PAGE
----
Palomar by Jennifer Anthony
“I sometimes need to Change, Marisol. Just like Papí. And you know that, so why did you ask me, of all people?” Paloma eyeballed the couch, wishing above wish she could lie down on it to ease the jabs of pain shooting up her legs. Or that she could slip outside, close her eyes, flap a little, and propel herself into the air.
“No one else was available,” Marisol said, with a sigh. “Trust me – we asked everyone. Promise me you won’t – well, you won’t disappear.”
“Transmogrify,” Paloma corrected. “The word is transmogrify.”
“Hush!” Marisol said. “That’s a bunch of mierda.”
“You have seen me Change, Marisol,” Paloma said, gently. If she gave her sister heart failure, she would have to drive the damn kid home. “You’re pretty good at it yourself, you know. In your own way. You change your whole persona to suit what’s popular. And the transmogrification is hereditary! Maybe Feather –”
“It’s Heather!” Marisol said. “And I have no idea what you’re talking about, Paloma. Oh look, here she is!”
A pair of glowing eyes peeped out from the hall. It was July now, and yet the child was still white as parchment paper. Paloma supposed she could dump her off at her neighbor Esmeralda’s pool next door, for starters – pump a little Vitamin D into her system. Esmeralda loved kids – might even scare up a batch or twelve of cookies for the occasion – and then everyone would win. Esmeralda had just made chocolate chip cookies the night before and the crumbs she had scattered across the porch for the birds had been delicious.
“I’d like to see the pigeons,” Heather announced.
“Oh, not those filthy things,” Marisol said, shaking her head. “Why don’t you ask Palomita to rent a movie? And tomorrow she can take you to the mall – or the neighbor’s pool?”
“I want to see the pigeons,” Heather repeated.
“Oh my gods!” Marisol said, pushing her sleeve up her arm to expose a Rolex. “It’s late. I better go. Behave yourself, Heather. Keep an eye on Paloma. And don’t touch those filthy birds!”
Heather and the birds stared at one another through the mesh wire of the enormous bird coop, immobile except for their eyes, blinking steadily.
After three minutes or more, Nacho, the youngest pigeon, shifted his weight, rustled his feathers behind him, and broke eye contact.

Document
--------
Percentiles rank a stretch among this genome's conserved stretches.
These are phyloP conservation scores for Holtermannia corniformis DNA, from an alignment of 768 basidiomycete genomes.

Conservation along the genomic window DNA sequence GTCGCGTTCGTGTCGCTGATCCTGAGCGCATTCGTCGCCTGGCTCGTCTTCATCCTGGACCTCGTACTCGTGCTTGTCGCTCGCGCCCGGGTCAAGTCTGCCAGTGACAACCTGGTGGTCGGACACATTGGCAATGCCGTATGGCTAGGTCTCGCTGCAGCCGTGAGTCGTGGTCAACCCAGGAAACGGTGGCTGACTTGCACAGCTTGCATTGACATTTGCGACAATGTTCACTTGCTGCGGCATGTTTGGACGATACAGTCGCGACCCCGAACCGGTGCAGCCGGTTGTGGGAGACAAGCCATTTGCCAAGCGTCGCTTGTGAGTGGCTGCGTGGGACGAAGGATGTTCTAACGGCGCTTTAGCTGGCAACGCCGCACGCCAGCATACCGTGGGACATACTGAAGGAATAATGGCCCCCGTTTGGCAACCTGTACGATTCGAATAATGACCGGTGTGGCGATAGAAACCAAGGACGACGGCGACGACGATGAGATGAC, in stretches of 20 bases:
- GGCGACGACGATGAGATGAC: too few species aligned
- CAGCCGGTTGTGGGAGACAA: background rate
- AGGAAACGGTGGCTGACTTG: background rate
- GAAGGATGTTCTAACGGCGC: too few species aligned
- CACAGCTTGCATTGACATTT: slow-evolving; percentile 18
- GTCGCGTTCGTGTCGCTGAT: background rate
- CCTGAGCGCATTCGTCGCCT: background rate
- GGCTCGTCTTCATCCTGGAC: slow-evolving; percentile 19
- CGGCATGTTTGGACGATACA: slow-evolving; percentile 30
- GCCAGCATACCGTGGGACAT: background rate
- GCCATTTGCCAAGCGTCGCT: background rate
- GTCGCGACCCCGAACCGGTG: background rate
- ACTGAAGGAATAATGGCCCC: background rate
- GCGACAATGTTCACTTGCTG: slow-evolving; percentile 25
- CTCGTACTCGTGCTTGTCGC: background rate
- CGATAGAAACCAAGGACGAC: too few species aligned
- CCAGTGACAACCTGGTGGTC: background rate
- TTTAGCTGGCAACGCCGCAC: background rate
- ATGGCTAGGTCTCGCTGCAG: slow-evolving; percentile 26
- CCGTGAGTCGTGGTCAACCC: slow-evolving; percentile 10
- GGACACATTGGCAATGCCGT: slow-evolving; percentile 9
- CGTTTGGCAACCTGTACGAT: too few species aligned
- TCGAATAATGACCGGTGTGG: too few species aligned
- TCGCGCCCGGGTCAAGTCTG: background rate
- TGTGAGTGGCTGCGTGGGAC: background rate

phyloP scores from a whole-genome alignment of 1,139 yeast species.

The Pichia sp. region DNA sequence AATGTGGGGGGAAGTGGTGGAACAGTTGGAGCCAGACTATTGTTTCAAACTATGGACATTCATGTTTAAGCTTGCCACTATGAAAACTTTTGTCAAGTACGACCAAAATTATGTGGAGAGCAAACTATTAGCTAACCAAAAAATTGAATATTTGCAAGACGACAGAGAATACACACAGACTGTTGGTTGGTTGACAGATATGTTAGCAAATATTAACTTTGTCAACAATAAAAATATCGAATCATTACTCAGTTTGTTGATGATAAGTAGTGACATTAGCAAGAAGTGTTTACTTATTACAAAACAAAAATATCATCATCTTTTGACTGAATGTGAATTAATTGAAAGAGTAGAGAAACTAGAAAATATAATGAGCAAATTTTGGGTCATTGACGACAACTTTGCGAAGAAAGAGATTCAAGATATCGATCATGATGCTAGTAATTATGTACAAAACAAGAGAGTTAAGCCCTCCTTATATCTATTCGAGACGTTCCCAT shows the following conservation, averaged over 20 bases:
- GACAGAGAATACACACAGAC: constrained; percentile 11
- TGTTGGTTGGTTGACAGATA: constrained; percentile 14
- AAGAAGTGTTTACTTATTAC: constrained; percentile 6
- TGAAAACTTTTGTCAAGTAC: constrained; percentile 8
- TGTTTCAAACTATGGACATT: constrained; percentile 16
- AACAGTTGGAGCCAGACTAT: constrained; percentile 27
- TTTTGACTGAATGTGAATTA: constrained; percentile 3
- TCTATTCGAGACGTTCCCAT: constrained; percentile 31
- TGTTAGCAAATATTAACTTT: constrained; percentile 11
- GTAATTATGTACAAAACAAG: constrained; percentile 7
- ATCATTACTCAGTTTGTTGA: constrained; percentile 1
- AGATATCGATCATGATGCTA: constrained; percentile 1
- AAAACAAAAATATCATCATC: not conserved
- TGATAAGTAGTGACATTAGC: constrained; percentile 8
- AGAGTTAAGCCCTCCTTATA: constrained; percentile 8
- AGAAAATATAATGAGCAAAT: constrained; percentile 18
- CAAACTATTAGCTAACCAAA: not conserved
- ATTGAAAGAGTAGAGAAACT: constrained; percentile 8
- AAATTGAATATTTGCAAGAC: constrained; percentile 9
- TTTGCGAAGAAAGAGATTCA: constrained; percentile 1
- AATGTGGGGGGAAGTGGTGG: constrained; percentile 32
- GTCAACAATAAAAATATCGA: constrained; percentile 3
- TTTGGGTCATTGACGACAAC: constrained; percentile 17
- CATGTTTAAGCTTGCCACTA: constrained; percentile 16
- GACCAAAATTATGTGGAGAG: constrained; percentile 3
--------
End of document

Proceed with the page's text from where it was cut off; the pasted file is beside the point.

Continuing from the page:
“I’m impressed,” Paloma said, standing behind the girl. “You won the staring contest. That means they’ll respect you.”
“How do you know?” the girl asked, without shifting her eyes from the birds.
“I know some things, despite what your grandmother might tell you,” Paloma explained.
“She doesn’t say much about you,” Heather said. Translucent eyes glowing, she turned to regard Paloma. Her arms hung like limp noodles at her sides, as if she had forgotten they belonged to her. “Sometimes she even talks about you in the past tense, like you’re dead or something.”
Paloma nodded, flabbergasted by how kids could get away with being so blunt. Those were the days. “Dessert?” she asked, scratching through her mental archives for something in the house that might qualify as such a thing.
“Nope,” the girl said. “If it’s okay, I’m going to my room to read.”
Paloma swallowed a peep of exultation. This was going to be easier than she had thought. Perhaps the kid would stay in the room the entire weekend.
“Fine by me,” Paloma said. “See you in the morning?”
Arms flopping at her sides, the girl delivered a curt nod of affirmation as she walked away.
And Paloma waited, putzing around the house to fill up the time, agonizing over the aches that seemed to intensify with each passing minute. Standing up meant the sharp pains, rocketing through her legs. And sitting down meant the scary ordeal of standing back up.
Per Contra Summer 2007